Only the people who are truly familiar with Joe, with the essence of who Joe is, only those who have intimate knowledge of him (and the ability to believe the seemingly fantastic) have any chance of knowing who the little kid really is now. They know in their hearts that, though all the physical statistics are Billy’s, the person is Joe.
The statistics of Holy Eucharist say bread and wine, but the true identity of Holy Eucharist is Jesus. “This is my body… my blood… do this in remembrance of me… My flesh is true food… my blood is true drink… Unless you eat the flesh of the Son of Man and drink His blood you have no life within you… the one who feeds on me will have life because of me… [i] whoever eats this bread will live forever; and the bread that I will give is my flesh for the life of the world.[iii]” As a Christian, I must believe what Christ says and do what Christ tells me to do.
A true believer and true follower of Christ knows that the Tabernacle contains the Body of Christ, the most substantially real presence of Jesus, the God-Man. To say this, I know, is to offend many Christians. If, they may say, this is true, why don’t all the good Christians of the world know it? “How can they know if they are not told?”[iv] Even after being told, one must make a great leap, there’s no doubt about that. Catholics are told about the Real Presence and, yet, not all of us really believe. A leap of faith is needed. Taking the leap, by the Grace of God and power of the Holy Spirit, knowledge and understanding will be given. The gift of faith is available to all. “Ask and you shall receive; seek and you shall find; knock and the door shall be opened to you.”[v] But, be warned. Jesus says, “My yolk is easy and my burden light.”[vi] However, Jesus also says that we must love the Lord our God with all our hearts, souls, minds, and strength, and we must love our neighbors as ourselves. If we do not have true love, then the yolk will be extremely difficult and the burden terribly heavy, and we might not make it through the opened door.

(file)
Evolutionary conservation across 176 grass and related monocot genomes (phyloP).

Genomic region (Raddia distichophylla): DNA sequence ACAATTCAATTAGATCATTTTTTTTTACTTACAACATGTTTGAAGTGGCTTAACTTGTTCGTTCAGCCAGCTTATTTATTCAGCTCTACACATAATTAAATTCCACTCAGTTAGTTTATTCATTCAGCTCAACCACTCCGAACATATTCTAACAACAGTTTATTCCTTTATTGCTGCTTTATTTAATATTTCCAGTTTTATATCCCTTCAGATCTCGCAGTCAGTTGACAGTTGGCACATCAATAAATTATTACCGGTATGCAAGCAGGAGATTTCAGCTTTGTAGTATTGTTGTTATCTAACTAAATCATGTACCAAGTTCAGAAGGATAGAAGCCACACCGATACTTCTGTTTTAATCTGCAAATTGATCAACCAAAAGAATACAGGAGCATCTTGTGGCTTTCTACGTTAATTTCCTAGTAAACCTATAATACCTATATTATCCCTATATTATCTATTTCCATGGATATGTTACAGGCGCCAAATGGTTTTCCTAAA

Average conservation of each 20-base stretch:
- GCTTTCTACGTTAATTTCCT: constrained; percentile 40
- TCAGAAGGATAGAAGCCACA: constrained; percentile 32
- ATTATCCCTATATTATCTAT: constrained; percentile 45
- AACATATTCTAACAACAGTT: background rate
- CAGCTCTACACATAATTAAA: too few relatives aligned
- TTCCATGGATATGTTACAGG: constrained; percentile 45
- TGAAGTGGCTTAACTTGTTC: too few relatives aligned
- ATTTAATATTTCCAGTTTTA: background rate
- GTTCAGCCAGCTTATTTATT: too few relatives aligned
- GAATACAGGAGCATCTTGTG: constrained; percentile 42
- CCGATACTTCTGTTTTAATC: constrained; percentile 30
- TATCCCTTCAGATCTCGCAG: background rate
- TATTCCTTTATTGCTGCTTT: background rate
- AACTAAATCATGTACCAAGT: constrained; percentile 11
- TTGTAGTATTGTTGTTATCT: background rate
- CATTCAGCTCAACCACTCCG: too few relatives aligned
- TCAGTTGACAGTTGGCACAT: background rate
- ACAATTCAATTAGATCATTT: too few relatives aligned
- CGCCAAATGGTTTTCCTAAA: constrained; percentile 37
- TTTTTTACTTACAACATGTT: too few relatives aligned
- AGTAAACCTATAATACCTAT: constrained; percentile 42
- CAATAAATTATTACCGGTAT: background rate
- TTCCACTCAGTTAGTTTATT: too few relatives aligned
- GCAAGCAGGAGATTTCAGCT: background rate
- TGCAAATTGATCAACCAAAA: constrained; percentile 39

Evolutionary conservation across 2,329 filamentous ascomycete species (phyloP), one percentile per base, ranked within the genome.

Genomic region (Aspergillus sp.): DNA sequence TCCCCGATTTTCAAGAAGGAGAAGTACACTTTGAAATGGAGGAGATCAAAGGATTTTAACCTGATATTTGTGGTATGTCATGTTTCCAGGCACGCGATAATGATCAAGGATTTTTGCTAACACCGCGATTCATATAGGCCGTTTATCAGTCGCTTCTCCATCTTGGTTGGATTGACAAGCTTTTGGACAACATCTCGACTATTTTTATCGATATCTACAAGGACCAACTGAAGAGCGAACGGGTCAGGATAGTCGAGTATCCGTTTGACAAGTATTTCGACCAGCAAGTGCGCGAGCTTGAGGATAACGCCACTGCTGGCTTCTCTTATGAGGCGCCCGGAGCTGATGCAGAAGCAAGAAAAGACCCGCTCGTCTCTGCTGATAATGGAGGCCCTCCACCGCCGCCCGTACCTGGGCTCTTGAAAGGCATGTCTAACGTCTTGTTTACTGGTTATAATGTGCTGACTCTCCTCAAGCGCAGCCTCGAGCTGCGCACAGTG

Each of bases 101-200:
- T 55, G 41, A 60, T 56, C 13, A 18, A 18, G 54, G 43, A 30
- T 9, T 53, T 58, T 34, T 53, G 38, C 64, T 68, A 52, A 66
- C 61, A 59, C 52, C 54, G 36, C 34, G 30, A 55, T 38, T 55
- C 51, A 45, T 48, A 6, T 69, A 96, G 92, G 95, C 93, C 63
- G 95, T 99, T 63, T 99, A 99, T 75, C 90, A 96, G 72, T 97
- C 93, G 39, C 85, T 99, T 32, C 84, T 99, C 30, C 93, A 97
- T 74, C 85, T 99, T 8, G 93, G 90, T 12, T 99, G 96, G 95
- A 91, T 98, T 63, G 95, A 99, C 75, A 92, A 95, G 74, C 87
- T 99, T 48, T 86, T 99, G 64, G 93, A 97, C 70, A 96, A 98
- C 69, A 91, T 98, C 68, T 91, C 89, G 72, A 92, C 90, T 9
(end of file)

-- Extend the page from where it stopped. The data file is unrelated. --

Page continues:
Belief in the Real Presence should never be reduced to superstition by believers. The belief must be practiced. We who receive Christ in his sacred Body and Blood must fall to our knees in humble gratitude for the abundance of life that we have received, for the outpouring of Christ’s heart that has filled us. We are blessed to be able to partake in the Passion, Death, and Resurrection of Our Lord, and to have the life of the Resurrected Lord within us. We must allow ourselves to be consecrated by the power of the Holy Spirit, we must allow the substantial presence of Jesus to substantially change our hearts.
In the words of St. John Chrysostom (347-407):
“You have tasted the Blood of the Lord, yet you do not recognize your brother. . . . God freed you from all your sins and invited you here, but you have not become more merciful.”
May this never be said of us. Lord, may this never be said of me.
For the sake of copyright © 2023 Christina Chase
Feature Photo by Jametlene Reskp on Unsplash
[i] John 6
[iv] John 5:47
[v] John 5:57
[vi] John 5:51
Christina Chase View All
Although crippled by disease, I'm fully alive in love. I write about the terrible beauty and sacred wonder of life, while living with physical disability and severe dependency. A revert to the Catholic faith through atheism, I'm not afraid to ask life's big questions. I explore what it means to be fully human through my weekly blog and have written a book: It's Good to Be Here, published by Sophia Institute Press.